Getting close without touching: near-gathering for autonomous mobile robots
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In this paper we study the Near-Gathering problem for a finite set of dimensionless, deterministic, asynchronous, anonymous, oblivious and autonomous mobile robots with limited visibility moving in the Euclidean plane in Look–Compute–Move cycles. In this problem, the robots have to get close enough to each other, so that every robot can see all the others, without touching (i.e., colliding with) any other robot. The importance of solving the Near-Gathering problem is that it makes it possible to overcome the restriction of having robots with limited visibility. Hence it allows to exploit all the studies (the majority, actually) done on this topic in the unlimited visibility setting. Indeed, after the robots get close enough to each other, they are able to see all the robots in the system, a scenario that is similar to the one where the robots have unlimited visibility. We present the first (deterministic) algorithm for the Near-Gathering problem, to the best of our knowledge, which allows a set of autonomous mobile robots to nearly gather within finite time without ever colliding. Our algorithm assumes some reasonable conditions on the input configuration (the Near-Gathering problem is easily seen to be unsolvable in general). Further, all the robots are assumed to have a compass (hence they agree on the “North” direction), but they do not necessarily have the same handedness (hence they may disagree on the clockwise direction). We also show how the robots can detect termination, i.e., detect when the Near-Gathering problem has been solved. This is crucial when the robots have to perform a generic task after having nearly gathered. We show that termination detection can be obtained even if the total number of robots is unknown to the robots themselves (i.e., it is not a parameter of the algorithm), and robots have no way to explicitly communicate.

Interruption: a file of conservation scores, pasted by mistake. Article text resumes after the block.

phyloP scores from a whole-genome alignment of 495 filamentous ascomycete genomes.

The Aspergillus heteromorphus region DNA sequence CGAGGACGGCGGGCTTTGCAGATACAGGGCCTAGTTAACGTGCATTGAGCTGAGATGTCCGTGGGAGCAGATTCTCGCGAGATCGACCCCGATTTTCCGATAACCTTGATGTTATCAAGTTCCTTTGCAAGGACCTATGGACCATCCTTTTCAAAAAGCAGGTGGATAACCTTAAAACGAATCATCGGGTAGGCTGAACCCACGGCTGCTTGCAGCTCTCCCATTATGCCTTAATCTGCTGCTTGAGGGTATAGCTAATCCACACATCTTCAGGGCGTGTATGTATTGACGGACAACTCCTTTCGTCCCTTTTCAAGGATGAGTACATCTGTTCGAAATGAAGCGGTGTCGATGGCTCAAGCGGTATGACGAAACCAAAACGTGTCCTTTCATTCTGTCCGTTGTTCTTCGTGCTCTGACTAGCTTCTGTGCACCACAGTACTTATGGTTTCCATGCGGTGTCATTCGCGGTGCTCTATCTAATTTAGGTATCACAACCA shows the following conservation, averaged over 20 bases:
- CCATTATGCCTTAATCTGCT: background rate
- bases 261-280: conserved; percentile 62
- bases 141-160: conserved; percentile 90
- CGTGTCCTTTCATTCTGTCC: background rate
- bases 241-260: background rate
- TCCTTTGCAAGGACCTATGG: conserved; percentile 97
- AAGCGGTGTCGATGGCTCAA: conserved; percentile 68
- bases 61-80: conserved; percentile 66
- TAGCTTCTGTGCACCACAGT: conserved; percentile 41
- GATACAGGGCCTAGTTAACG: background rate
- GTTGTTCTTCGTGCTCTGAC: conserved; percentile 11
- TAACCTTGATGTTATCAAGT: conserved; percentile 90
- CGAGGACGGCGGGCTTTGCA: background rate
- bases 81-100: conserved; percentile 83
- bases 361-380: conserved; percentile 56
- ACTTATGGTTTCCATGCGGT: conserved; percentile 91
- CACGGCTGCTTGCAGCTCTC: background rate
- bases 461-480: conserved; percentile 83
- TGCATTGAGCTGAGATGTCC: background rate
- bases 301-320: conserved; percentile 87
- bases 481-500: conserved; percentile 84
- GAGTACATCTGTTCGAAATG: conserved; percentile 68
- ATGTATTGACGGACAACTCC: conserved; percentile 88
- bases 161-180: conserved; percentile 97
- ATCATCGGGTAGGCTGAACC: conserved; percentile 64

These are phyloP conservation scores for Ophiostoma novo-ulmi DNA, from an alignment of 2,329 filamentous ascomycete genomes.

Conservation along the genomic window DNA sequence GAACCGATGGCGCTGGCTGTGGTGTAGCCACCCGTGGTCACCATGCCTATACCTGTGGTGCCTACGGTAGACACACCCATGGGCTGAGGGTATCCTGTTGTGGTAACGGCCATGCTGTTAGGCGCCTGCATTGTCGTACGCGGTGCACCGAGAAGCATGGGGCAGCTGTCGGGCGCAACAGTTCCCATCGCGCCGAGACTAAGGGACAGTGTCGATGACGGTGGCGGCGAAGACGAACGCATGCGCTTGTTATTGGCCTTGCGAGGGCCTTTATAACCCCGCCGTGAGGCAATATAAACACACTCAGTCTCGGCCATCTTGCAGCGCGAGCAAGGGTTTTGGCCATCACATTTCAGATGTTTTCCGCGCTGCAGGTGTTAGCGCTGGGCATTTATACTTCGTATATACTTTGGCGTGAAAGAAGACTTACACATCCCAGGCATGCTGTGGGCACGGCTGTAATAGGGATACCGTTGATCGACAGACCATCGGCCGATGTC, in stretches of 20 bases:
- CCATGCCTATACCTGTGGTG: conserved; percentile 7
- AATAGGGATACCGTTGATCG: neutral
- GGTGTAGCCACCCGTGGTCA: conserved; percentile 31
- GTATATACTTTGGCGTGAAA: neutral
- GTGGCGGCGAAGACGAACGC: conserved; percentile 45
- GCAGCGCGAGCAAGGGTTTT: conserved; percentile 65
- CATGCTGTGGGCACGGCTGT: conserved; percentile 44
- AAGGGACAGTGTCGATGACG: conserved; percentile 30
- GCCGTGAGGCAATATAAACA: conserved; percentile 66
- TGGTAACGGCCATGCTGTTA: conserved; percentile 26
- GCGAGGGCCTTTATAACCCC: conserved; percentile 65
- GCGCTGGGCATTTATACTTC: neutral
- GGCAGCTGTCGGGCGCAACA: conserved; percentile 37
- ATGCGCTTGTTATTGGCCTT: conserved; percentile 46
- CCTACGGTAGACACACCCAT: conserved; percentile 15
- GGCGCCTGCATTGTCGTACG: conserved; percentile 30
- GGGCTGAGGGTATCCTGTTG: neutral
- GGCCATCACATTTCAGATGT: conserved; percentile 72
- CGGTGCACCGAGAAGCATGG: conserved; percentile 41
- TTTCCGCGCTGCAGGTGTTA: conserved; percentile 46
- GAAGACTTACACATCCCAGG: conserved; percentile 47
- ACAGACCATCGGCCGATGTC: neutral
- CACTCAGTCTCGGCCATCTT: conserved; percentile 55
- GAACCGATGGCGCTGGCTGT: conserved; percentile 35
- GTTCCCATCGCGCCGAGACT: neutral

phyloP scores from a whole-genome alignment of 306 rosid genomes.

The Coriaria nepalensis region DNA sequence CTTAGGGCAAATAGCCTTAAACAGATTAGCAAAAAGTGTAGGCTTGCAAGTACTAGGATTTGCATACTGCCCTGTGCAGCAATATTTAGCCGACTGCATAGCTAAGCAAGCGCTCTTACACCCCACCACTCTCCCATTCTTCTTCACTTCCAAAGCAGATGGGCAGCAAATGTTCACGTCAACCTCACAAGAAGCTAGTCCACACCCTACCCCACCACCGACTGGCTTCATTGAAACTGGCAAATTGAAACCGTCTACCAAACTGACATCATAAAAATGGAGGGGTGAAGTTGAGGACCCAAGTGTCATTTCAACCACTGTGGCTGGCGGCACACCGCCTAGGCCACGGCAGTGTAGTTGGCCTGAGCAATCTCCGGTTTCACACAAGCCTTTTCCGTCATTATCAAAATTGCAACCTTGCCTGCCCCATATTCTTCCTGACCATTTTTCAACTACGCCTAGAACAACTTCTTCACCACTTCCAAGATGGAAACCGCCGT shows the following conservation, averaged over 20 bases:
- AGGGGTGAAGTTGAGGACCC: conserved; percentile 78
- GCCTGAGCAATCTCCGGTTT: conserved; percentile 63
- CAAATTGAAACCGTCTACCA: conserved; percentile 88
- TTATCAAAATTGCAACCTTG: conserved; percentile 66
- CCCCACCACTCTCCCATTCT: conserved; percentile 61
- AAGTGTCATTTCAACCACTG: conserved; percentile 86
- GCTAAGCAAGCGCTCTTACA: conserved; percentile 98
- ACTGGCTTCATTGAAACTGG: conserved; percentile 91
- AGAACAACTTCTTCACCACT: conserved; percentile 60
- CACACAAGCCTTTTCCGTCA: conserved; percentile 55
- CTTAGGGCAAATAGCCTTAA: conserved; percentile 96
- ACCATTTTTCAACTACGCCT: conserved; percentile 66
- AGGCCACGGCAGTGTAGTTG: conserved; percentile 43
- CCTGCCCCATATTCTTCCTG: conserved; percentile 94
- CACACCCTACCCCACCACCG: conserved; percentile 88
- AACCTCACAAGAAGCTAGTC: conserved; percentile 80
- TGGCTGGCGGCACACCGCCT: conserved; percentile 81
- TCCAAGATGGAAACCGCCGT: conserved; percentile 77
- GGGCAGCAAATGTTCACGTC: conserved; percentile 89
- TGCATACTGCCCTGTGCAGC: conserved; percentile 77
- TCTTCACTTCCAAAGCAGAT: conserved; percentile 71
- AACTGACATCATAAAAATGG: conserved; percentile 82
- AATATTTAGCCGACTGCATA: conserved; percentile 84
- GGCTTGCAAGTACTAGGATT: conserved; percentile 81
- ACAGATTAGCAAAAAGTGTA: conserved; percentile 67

KeywordsInitial Configuration Distance Graph Destination Point Autonomous Mobile Robot Limited Visibility
We would like to thank Paola Flocchini, Nicola Santoro, and Peter Widmayer, who contributed to the writing of this paper by sharing their ideas. We also thank the anonymous reviewers for precious comments that helped us improve the readability of this paper.
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